SACRAMENTO (BCN) — Electronic cigarettes have experienced a spike in popularity and a general lack of regulation despite studies linking them to serious health hazards and allegations of targeting teens and pre-teens.
A proposed California State Senate bill, known as SB 140, authored by state Sen. Mark Leno (D-San Francisco) calls for e-cigarettes to be defined as tobacco products and that they adhere to California’s existing smoke-free laws which prohibit smoking at workplaces, schools, hospitals, restaurants, and other public places to reduce exposure to second-hand smoke and discourage smoking in general.
The hearing for SB 140 is scheduled for 1:30 p.m. on Wednesday at the Assembly Governmental Organization Committee, which will take place in Room 4202 of the State Capitol in Sacramento.
According to Sen. Leno, 180 cities and counties in California have already passed ordinances restricting e-cigarettes.
“These tobacco products are addicting a new generation of smokers to toxic nicotine, which we already know is highly addictive and contains harmful chemicals,” Sen. Leno said in a statement. “SB 140 puts common sense regulations into place statewide in order to protect young people, non-smokers, and smokers alike.”
The bill is co-sponsored by a coalition of national health organizations, including the American Cancer Society Cancer Action Network, American Heart Association and the American Lung Association. In 2009, the Food and Drug Administration discovered that e-cigarettes labeled as “nicotine-free” had traceable levels of nicotine. A 2015 study by the New England Journal Medicine found high levels of formaldehyde, a known carcinogen, in e-cigarette emissions.
Another problematic issue that e-cigarettes face are their increasing popularity among middle and high school students, which tripled from 2013 to 2014 despite California’s ban on sales to minors, according to the Centers for Disease Control and Prevention.”With flavors like pineapple express and jolly rancher, we know that e-cigarette companies are clearly targeting youth,” American Cancer Society’s Cancer Action Network board member Lori Bremmer said in a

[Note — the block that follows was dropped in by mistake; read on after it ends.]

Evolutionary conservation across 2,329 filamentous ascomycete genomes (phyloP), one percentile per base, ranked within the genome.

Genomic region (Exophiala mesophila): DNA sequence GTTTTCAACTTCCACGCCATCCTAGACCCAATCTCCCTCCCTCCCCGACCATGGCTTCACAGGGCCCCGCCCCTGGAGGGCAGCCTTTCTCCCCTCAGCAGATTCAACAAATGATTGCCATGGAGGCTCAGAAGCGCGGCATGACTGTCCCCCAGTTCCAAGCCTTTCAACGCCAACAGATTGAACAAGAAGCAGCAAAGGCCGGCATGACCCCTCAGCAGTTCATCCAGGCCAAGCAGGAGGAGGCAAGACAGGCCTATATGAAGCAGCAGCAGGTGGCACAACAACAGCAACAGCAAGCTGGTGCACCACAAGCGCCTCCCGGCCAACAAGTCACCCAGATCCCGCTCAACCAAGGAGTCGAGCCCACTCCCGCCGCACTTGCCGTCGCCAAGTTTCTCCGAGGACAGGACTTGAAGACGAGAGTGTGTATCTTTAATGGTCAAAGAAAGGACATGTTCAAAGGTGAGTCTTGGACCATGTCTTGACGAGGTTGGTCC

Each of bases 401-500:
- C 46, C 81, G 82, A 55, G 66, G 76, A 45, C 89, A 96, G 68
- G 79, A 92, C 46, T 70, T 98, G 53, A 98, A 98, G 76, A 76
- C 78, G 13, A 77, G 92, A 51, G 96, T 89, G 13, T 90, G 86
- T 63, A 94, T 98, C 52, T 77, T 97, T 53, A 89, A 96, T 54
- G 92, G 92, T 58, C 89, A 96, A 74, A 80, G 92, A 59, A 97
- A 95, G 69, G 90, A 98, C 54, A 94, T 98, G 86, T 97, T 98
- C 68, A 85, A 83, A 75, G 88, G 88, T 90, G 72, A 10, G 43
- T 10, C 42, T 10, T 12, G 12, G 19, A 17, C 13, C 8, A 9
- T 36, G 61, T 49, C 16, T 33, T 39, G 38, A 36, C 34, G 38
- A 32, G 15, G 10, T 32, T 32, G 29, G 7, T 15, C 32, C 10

statement. “We don’t want our kids’ lungs being sacrificed because regulations haven’t yet caught up with this fast-growing and aggressive industry.”
According to the Office of Sen. Leno, eleven states across the country including Colorado, Minnesota, Utah and Wyoming, regulate e-cigarettes as tobacco products. In California, 178 local communities, including San Francisco, have responded to the risks e-cigarettes pose by limiting their use through local licenses or treating them as tobacco products.
However, according to San Francisco Supervisor Eric Mar, local laws are not enough.
“The e-cigarette industry is almost completely unregulated, and statewide laws are essential to providing uniform protections for the health and well-being of all California children and our communities,” Mar said in a statement.